So, here we find ourselves at last, the Black Gate of Mordor has opened and the Final Battle has begun. Nine chapters to go before the end of this great, vast, complicated and textured novel that’s been around more than a decade than I have.
Well. . .That’s at the end of Book V, which once carried Tolkien’s preferred title “The War of the Ring.” As this is a review of the entire “book,” the fifth of the six volumes that comprise the long novel known as The Lord of the Rings, (and, just to complicate matters, the first half of The Return of the King, which is widely regarded as the third installment of the “trilogy,” even though we true nerds know it’s not a trilogy at all) we should probably start this post where we last left off, with our review of Book IV: The Journey of the Ringbearers.
There’s no Frodo or Sam in this book. We left our two stalwart hobbits in a precarious position. Sam was going to attempt to save Frodo from his orc captors after finding out that Frodo was still alive after being stung by Shelob the great and terrible spider queen. And that particular plot thread dangles still, awaiting our arrival in Book VI.
At the open of Book V, Gandalf and Pippin ride east to the city of Minas Tirith in Gondor. While they are there, Pippin pledges his sword to Denethor, the Steward of Gondor, mainly because Denethor’s son Boromir sacrificed himself to save the hobbits earlier. Denethor accepts Pippin’s pledge of fealty, even though it seems he isn’t a true fan of Gandalf’s.
A vast Darkness issues from Mordor and soon covers the skies above Minas Tirith. This is some of Sauron’s psych ops, an attempt to dishearten his enemy and sap their strength and spirit. It seems to work, too.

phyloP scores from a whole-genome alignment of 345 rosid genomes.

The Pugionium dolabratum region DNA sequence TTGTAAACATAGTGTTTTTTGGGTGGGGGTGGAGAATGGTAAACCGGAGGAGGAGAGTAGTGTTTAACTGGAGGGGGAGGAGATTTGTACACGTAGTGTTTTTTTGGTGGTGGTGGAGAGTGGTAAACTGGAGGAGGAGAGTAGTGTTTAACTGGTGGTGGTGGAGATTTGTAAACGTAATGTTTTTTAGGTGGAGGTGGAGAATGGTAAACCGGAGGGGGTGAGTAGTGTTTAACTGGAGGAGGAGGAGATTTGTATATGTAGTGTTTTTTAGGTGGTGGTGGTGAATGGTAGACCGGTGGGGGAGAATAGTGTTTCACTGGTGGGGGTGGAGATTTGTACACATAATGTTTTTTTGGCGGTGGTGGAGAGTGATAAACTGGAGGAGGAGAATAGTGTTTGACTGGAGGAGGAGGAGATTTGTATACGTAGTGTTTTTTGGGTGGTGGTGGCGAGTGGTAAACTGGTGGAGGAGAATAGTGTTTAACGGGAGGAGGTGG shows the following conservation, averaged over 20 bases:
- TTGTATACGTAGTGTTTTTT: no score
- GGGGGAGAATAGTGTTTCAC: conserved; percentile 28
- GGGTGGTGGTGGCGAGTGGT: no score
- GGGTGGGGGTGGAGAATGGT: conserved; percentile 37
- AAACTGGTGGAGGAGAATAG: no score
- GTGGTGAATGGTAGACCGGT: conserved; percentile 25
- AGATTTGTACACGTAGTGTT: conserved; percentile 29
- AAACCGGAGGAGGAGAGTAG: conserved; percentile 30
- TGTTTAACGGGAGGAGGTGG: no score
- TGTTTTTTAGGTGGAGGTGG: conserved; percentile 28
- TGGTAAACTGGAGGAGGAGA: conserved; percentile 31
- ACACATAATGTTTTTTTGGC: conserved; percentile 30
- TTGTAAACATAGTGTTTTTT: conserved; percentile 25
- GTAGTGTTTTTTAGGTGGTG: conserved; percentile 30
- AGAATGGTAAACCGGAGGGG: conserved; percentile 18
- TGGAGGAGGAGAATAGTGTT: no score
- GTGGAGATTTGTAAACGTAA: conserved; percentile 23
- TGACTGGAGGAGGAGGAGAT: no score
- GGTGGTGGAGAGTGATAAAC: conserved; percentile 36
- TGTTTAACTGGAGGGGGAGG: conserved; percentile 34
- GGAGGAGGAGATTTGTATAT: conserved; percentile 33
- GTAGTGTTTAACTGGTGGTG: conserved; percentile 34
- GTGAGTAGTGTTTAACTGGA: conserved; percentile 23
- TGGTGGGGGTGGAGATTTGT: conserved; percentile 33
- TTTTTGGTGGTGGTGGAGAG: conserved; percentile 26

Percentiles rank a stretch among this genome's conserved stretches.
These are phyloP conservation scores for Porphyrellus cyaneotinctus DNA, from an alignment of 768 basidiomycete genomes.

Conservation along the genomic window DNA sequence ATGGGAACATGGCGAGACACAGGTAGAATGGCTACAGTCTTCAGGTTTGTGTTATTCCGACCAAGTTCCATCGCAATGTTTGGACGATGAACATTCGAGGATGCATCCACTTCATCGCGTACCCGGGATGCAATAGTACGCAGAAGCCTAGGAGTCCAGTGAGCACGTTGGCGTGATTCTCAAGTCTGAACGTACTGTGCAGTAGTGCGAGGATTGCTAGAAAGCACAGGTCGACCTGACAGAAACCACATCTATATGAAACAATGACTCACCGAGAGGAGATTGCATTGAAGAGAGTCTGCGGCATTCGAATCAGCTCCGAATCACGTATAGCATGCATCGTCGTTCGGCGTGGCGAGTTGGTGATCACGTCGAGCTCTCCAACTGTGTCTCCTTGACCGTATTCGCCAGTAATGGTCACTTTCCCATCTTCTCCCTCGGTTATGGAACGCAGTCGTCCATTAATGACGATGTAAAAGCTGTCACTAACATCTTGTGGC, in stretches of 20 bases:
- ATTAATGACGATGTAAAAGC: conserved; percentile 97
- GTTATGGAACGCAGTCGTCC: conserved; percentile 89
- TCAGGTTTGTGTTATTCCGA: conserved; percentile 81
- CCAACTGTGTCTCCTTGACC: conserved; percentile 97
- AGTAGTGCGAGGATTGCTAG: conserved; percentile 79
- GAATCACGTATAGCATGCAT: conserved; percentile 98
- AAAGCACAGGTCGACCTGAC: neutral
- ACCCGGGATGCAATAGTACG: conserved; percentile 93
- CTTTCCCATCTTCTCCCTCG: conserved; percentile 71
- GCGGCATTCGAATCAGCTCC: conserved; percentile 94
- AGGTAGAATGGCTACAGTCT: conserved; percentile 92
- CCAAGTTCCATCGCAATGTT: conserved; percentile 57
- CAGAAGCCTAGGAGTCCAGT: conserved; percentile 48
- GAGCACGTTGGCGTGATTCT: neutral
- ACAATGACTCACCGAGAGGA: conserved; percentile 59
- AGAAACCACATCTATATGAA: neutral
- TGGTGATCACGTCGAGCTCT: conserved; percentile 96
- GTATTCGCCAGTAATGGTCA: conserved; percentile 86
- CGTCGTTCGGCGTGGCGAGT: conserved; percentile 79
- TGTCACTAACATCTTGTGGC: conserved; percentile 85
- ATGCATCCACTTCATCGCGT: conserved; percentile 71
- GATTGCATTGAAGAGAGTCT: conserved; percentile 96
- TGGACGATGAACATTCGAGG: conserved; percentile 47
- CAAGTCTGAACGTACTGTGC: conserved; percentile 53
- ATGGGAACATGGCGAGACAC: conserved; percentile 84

Elsewhere, Aragorn parts company with Theoden and decides to take the Paths of the Dead to Gondor. He is accompanied by Legolas and Gimli, and while taking the Paths Aragorn apparently has the charisma to raise an army of the dead to join them in their fight.
Back in Gondor, Denethor sends his other son, Faramir, to meet the approaching Mordor army at Osgiliath. Faramir and his soldiers hold off Sauron’s forces as long as they can. As Faramir is retreating to the city, he is struck down by one of the Nazgul’s poisoned arrows. He is grievously wounded, but not dead yet. Denethor loses his mind and locks himself in a crypt with Faramir. He plans to burn both himself and his son alive. It seems that the Steward of Gondor had also been twisted by Sauron through his use of one of the hidden planitirs.
The Riders of Rohan arrive just in the nick of time to prevent the army of Mordor from breaking through Minas Tirith’s defenses. The Black Captain, the leader of the Nazgul, kills King Theoden. Lady Eowyn and Merry manage to slay the Black Captain, though both are wounded. Aragorn also arrives, sailing up the Anduin River in the enemy’s black ships, which he conquered with his Army of the Dead.
Pippin and Gandalf manage to stop Denethor from killing Faramir. But, they can’t prevent Denethor from killing himself, throwing himself onto a burning pyre. Aragorn enters Minas Tirith and begins using his healing arts on those wounded by the Black Captain in battle. This fulfills some sort of prophecy about the next king of Gondor and is more Jesus-like than I care to talk about at the moment.
The leaders of the armies of the West decide to launch an assault on Mordor that seems to be doomed to failure at the outset. The assault is meant largely to distract Sauron from looking for Frodo, the Ringbearer. As Aragorn’s army reaches the Black Gate, the soldiers are confronted by Sauron’s Lieutenant, who claims that the hobbits have been captured as spies. Gandalf refuses to negotiate with the Lieutenant, who seems to be genuinely frightened of the wizard. As the book comes to a close, the great armies of Mordor are unleashed upon the forces of the West.
And we’re left with another cliffhanger.
Now it’s getting real. Nine chapters to go and the War of the Ring is forging ahead, full speed. Of course, we’ve got to find out what’s going on with Frodo and Sam, don’t we? I bet that’s where we’re headed next.
I had almost forgotten what a great rush this part of the novel was. I am enjoying reading it again. By the same token, I’m also looking forward to finishing it.
One Ring to Rule Them All. And One More Post to Finish the Book.